Realizing the potential of evaluation for pbb
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Realizing the Potential of Evaluation for PBB. IEG Evaluation Week, 2011 Marc Robinson. Prepared by Marc Robinson. The Issues. How to ensure that evaluation serves budgeting Evaluation essential to PBB And results-based management more generally

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Realizing the Potential of Evaluation for PBB

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Realizing the potential of evaluation for pbb

Realizing the Potential of Evaluation for PBB

IEG Evaluation Week, 2011

Marc Robinson

Prepared by Marc Robinson

The issues

The Issues

How to ensure that evaluation serves budgeting

  • Evaluation essential to PBB

    • And results-based management more generally

  • Evaluation won’t automatically achieve its potential

  • Traps which must be avoided

  • Trade-offs between different roles of evaluation

  • Questions/unresolved issues identified

Past experience with evaluation

Past Experience with Evaluation

  • Major element of US PPBS in late 1960s

    • Major emphasis on program evaluation

  • Evaluation wave in 1970s and 1980s

  • Sometimes seen as disappointing

  • Disillusion and cut-backs to the evaluation function

  • Contemporary resurgence of evaluation

    • Including linked to budget (spending review)

  • Today’s challenge

    • Rebuild evaluation function in government

    • Must be seen as cost-effective tool

Past problems with evaluation

Past problems with evaluation

  • Relevance

    • Not always decision-oriented – giving managers answers

    • More emphasis on being ‘scientific’

    • Reluctant to reach strong conclusions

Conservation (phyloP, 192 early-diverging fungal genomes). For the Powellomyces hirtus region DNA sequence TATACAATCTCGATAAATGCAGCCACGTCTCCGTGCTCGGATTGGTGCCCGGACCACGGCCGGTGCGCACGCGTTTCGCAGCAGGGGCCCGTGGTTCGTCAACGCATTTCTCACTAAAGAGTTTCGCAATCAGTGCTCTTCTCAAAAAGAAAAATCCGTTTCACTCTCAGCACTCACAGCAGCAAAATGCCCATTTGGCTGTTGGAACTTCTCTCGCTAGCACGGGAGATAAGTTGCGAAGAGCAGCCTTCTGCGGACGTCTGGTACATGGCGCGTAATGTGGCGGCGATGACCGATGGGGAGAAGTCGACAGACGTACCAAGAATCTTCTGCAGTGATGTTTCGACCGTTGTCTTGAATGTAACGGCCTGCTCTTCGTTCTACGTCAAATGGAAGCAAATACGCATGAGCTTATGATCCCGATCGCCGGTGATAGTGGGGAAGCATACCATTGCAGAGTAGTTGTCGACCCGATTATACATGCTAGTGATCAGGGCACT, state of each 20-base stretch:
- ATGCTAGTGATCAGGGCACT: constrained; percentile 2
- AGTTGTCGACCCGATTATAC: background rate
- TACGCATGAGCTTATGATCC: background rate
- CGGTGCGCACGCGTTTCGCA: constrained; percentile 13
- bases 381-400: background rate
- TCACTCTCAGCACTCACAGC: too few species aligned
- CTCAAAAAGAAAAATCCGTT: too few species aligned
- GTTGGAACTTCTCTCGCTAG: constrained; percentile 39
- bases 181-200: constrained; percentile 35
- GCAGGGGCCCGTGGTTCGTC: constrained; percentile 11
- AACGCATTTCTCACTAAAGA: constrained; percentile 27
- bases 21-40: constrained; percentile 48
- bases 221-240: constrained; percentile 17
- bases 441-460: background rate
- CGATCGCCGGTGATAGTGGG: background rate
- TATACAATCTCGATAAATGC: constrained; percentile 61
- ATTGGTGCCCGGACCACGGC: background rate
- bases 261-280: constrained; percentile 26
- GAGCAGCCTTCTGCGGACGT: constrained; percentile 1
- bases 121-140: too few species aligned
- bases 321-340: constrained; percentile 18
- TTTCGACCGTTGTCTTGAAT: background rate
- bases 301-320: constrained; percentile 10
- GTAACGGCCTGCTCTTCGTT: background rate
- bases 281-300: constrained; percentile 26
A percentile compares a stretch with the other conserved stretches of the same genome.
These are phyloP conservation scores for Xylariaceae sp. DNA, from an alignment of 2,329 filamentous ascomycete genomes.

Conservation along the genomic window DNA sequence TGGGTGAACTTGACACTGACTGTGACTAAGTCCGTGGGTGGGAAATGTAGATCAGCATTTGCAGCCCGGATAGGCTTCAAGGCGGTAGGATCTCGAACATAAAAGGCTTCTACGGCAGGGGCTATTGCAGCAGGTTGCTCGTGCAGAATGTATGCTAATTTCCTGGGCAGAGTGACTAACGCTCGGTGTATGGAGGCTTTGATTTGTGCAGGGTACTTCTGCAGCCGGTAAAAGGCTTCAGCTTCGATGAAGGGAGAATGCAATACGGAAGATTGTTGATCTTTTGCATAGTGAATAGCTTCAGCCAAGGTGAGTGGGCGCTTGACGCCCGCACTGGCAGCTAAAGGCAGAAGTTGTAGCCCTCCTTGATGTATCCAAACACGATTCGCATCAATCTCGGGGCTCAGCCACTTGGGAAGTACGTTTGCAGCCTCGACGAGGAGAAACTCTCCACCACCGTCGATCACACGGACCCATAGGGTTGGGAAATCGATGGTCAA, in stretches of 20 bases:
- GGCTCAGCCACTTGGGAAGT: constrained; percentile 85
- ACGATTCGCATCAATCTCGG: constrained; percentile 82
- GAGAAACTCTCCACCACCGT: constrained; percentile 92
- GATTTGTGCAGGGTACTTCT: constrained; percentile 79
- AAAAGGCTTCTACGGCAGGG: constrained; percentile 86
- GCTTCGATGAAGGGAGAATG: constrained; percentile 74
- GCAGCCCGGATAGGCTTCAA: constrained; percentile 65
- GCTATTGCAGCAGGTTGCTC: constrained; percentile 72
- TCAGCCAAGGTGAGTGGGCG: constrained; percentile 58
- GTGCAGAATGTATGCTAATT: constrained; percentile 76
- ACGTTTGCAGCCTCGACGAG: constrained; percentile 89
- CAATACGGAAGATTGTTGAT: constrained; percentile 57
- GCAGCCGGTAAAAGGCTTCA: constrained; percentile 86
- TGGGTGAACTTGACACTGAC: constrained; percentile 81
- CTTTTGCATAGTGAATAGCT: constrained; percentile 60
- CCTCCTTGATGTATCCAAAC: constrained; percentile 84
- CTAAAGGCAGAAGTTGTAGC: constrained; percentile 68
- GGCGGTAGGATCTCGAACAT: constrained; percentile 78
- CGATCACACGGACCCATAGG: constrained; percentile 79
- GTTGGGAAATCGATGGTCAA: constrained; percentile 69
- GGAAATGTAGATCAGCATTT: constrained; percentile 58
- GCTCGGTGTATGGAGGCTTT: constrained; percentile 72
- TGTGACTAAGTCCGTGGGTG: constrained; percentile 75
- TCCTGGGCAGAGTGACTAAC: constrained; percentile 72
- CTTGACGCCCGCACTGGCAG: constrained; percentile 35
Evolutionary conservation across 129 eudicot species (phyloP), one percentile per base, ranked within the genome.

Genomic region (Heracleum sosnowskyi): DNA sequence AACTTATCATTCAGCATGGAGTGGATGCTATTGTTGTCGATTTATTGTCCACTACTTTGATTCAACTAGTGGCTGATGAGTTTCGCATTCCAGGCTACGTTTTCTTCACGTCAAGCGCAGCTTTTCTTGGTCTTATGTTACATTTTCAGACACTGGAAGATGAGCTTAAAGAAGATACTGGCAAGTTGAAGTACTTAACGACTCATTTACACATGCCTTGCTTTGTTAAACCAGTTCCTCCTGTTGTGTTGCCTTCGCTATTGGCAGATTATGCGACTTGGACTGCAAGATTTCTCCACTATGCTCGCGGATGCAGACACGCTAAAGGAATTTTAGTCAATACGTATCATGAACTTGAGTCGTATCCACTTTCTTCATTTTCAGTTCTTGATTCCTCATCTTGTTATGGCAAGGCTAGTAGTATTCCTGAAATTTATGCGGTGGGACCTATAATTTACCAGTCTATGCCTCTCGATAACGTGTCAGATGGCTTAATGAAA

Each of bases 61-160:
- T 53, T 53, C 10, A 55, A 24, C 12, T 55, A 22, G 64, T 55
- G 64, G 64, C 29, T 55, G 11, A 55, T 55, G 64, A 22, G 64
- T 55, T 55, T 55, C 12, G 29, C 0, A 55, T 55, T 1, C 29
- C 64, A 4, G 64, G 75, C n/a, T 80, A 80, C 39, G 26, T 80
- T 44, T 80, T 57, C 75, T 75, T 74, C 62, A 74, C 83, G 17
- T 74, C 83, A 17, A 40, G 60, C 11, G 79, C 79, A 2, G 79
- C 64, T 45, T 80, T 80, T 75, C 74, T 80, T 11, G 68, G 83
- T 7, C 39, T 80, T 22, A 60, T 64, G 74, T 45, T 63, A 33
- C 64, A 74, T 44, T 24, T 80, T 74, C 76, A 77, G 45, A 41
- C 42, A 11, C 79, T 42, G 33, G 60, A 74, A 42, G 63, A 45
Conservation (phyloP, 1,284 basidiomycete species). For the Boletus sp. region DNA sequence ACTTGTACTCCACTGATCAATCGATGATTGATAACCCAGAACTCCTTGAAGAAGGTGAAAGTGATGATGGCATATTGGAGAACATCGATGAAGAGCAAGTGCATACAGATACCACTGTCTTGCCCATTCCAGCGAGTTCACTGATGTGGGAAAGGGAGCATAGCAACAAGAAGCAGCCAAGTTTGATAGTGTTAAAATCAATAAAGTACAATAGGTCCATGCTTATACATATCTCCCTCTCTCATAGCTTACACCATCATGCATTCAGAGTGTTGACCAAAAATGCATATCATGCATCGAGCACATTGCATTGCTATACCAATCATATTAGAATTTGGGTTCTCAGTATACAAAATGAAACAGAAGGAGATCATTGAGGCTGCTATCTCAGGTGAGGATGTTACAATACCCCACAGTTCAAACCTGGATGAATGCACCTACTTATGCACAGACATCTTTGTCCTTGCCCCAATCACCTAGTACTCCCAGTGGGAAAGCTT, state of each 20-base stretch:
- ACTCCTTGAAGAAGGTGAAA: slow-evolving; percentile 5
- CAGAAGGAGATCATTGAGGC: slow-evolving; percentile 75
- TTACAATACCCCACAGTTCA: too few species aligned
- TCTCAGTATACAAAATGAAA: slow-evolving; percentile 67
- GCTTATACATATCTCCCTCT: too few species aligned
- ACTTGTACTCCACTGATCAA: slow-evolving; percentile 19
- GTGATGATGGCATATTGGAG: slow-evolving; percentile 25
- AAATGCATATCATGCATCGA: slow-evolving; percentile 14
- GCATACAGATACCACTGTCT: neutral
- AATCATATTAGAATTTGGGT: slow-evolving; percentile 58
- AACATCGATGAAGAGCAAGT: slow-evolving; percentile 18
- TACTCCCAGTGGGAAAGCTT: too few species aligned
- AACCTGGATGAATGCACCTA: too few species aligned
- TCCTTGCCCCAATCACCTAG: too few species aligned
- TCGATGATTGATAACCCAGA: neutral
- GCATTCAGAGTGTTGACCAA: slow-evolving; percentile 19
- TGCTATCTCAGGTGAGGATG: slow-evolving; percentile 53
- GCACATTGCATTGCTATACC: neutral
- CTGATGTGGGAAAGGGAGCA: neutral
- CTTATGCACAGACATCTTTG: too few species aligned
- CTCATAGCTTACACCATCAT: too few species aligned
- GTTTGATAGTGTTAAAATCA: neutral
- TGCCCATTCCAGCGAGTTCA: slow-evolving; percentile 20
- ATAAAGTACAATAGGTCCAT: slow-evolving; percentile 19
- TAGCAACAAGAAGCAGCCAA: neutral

• Because hard to conclusively prove things

  • Timeliness

    • Evaluations which took too long to produce

  • “Experience shows that evaluations have often been too costly and time-consumingcompared to their real use and effect. There is also a risk of evaluations being used to slow the process of decision-making and justify inaction.”

  • OECD (1998) Best Practice Guidelines for Evaluation.

Ensuring r elevance of evaluations

EnsuringRelevance of Evaluations

  • Addressing User Requirements

  • Not sufficient to ask “is the program effective”

    Need also to ask, e.g.:

    • How could it be made more effective?

    • Policy redesign? Management change? Something else?

    • Can the program be made effective?

  • Not sufficient to ask “how efficient is the program”?

    Need also to ask, e.g.:

    • How can the program be made more efficient?

    • What savings can be made?

  • Focus depends on who evaluation is for

    • Different users, different questions asked

Questions relevant to budget

Questions relevant to budget

  • PBB: evaluation mainly serves central budgeters

    • Ministry of Finance & other “central agencies”

    • Government ministers, president/prime minister

    • Parliament (at least where parliament has real budget power)

  • What central budgeters want to know:

  • What budgetary savings can be made?

    • In existing (baseline) expenditure

    • By eliminating ineffective programs

    • By eliminating inefficiency (waste)

  • What timeframe for realization of savings

Focu s on budget savings

Focus on budget savings

  • No apologies for focus on cutting baseline expenditure

    • Crucial to creating fiscal space for important new spending